Beyond the linear response analysis of ultrafast dynamics described, an extension of ultrafast structural optical crystallography to four-wave mixing is of particular interest. Two-dimensional electronic (2DES) and infrared spectroscopy (2DIR) have emerged as very powerful techniques to interrogate molecular systems on the ultrafast time scale.97,98 In both 2DES and 2DIR, frequency-frequency correlation measurements retrieve the contributions to the total four-wave mixing response.97,98,110,111 A review of the 2D spectroscopy fields and background is beyond the scope of this discussion, but an illustration of the optical crystallographic variant will be very briefly given. As with the photoselection experiment with linear response analysis, it is well known that polarization of the four fields involved modifies the 2D measurement in a quantifiable way sensitive to internal coordinates.110,112 The general method to evaluate the crystallographic four wave mixing response makes use of the response function formalism. As with the isotropic case, each contributing response function is weighted by the ensemble average of the field dipole interaction to the fourth rank.110,112 The ensemble average of the dipole term is found for crystals according to the following equation:40 

(μ̂ê)h=1nk=1n(Ok̃μ̂ê)h,
(10)

which applies the symmetry operator Ok with n-fold symmetry and a rank of h for the number of interactions.

It has recently been shown that for all uniaxial and biaxial crystal classes, Eq. (10) evaluates the magnitude of all contributing response functions.40 Furthermore, the same method also allows an evaluation of the nonzero and zero-valued third order tensor elements, when written on the basis of the principal susceptibility directions and provides the zero and nonzero third order tensor elements directly for all crystal classes.40 It should be noted that additional symmetry elements present in the 32 point group symmetries that are in addition to those in the 7 crystal classes specify further selections for zero-valued third order tensor elements. The method is alternative to traditional techniques that use “direct inspection” involving coordinate transformations, such as tabulated by Boyd,108 Zernike and Midwinter,113and Shang and Shu.114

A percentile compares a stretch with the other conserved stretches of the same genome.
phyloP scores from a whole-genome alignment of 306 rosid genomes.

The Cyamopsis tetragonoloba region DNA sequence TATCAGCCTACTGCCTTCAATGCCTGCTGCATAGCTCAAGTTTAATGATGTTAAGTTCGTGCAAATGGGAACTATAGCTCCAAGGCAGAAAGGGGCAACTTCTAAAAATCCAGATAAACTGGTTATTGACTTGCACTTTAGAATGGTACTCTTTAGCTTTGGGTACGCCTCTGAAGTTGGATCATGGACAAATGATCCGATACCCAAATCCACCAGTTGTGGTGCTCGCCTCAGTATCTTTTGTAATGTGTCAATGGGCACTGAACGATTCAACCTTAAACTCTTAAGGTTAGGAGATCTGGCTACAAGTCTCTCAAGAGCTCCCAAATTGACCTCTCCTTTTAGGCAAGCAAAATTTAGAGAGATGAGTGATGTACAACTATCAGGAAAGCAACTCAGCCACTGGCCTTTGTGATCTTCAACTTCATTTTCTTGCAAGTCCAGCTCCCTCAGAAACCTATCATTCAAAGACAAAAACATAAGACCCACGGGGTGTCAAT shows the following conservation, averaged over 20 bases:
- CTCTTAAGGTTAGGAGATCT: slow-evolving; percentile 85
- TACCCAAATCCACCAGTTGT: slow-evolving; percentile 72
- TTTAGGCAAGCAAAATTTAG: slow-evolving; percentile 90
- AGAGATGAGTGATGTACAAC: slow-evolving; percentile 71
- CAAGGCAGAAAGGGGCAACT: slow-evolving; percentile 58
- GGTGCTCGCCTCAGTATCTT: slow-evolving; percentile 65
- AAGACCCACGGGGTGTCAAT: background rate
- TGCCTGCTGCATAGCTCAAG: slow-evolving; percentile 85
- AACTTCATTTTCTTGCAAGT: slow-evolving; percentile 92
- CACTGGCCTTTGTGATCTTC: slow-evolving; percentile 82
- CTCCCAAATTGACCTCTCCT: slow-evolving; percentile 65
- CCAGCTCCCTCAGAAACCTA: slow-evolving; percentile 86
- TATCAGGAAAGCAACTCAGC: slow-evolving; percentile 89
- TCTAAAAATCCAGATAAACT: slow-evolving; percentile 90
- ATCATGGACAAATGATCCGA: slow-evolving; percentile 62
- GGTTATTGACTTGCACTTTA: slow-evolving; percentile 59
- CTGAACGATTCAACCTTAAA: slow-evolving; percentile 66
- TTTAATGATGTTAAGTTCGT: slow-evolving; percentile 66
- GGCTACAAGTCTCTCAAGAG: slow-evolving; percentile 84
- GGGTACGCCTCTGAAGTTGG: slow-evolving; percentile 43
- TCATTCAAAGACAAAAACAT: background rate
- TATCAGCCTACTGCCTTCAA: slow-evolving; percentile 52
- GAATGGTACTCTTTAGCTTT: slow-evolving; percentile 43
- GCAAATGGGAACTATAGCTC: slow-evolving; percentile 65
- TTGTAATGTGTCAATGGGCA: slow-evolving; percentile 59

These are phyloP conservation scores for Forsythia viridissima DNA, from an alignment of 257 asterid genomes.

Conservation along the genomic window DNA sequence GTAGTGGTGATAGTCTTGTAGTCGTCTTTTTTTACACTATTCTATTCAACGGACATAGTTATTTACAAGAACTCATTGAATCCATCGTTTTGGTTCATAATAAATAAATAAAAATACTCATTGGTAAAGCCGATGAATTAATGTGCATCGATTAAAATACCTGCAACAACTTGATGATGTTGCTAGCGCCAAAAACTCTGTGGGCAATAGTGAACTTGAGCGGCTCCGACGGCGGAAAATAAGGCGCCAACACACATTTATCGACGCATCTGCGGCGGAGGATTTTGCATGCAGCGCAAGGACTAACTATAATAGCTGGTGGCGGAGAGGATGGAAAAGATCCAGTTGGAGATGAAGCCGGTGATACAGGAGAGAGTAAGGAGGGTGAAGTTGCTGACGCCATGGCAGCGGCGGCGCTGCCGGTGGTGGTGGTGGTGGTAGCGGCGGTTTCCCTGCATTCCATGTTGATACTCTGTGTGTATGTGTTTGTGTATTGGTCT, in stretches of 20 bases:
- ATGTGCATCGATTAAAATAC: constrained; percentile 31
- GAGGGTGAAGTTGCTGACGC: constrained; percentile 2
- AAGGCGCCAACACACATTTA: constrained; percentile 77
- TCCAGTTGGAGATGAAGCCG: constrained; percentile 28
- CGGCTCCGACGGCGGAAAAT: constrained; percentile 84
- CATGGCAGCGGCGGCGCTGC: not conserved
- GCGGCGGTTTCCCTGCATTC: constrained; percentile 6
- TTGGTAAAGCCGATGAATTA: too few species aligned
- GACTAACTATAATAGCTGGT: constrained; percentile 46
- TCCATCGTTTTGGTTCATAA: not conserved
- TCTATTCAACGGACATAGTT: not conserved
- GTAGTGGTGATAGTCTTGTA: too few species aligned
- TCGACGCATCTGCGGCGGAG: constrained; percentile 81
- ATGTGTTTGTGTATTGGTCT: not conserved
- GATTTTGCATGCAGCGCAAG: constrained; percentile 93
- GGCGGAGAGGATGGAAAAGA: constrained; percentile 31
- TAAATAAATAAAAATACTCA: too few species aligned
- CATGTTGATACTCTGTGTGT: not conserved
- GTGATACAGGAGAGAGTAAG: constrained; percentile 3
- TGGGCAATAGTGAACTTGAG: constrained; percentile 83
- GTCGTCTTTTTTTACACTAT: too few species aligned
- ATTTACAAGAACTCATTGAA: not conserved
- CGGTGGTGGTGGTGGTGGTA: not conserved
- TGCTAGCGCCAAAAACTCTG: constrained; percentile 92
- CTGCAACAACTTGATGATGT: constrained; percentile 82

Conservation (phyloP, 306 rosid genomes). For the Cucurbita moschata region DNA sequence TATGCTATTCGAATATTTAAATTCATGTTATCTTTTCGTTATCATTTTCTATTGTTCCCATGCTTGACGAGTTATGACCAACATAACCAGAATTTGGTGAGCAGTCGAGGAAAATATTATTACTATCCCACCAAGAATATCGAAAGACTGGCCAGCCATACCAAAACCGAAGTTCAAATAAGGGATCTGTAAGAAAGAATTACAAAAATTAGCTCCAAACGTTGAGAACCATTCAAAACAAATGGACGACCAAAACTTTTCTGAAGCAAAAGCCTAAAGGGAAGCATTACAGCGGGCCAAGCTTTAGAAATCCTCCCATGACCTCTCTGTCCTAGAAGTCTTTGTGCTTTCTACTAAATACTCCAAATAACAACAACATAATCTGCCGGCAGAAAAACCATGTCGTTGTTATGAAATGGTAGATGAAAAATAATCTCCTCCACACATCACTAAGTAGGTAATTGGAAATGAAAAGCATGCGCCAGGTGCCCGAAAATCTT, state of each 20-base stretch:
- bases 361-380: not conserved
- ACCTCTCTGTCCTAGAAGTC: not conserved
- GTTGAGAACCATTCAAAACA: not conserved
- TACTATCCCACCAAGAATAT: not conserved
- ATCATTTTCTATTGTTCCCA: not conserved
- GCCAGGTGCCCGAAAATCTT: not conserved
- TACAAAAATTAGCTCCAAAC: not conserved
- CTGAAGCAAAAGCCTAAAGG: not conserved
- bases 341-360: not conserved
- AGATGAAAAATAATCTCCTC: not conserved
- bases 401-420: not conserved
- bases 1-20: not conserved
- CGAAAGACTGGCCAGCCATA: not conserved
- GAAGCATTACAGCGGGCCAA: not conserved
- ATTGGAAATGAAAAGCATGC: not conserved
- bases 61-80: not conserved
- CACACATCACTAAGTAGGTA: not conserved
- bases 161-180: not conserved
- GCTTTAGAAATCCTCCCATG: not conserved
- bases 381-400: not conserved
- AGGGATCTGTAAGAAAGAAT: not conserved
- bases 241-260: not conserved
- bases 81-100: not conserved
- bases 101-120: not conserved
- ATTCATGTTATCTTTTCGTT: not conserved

It was further shown from explicit application of Eq. (10) for the case of coupled oscillators that particular Liouville pathways become symmetry disallowed in the presence of crystal symmetry, which is a similar condition to the zero-valued third order tensor elements for the isolated dipole arising in various point group symmetries (Fig. 6). For those Liouville pathways that are symmetry allowed, the magnitude of their coherence amplitudes has been calculated.40Figure 6 shows a frame of reference for polarization directions in a possible phase-matching geometry that contains both the rephasing (ks = –k1 + k2 + k3) and nonrephasing (ks = k1 – k2 + k3) conditions for uniaxial and biaxial cases. The included tables show the allowed Feynman paths for a case of two coupled oscillators. From the absence in these included tables, it is further indicated which paths are disallowed for specific polarization conditions, such that unusual intensities for diagonal or cross peaks can develop. Previous work presented the calculation of the magnitudes of the allowed entries in the tables, which are not included here.40 These results also made possible an explicit simulation for 2D spectra of example orientations of sets of coupled oscillators using the response function formalism (Fig. 10 in Ref. 40). Figure 7 shows a specific overview of the types of Feynman paths, and the corresponding response functions give rise to which signals in a 2D measurement. These are valid for all 2D measurements that satisfy the coupling requirement and have sufficient separation of the natural frequencies (Fig. 7). The figure is given to illustrate the general result that specific diagonal or cross peaks can be eliminated through symmetry selection if these are disallowed for optical crystallography (Fig. 6) or through orientational selection if a field-dipole interaction is very small and suppresses the magnitude of the total four-point correlation function. The resulting conclusion is that the oriented single crystal acts as a “structural filter,” selecting and weighing the coherences that contribute to the 2D measurement.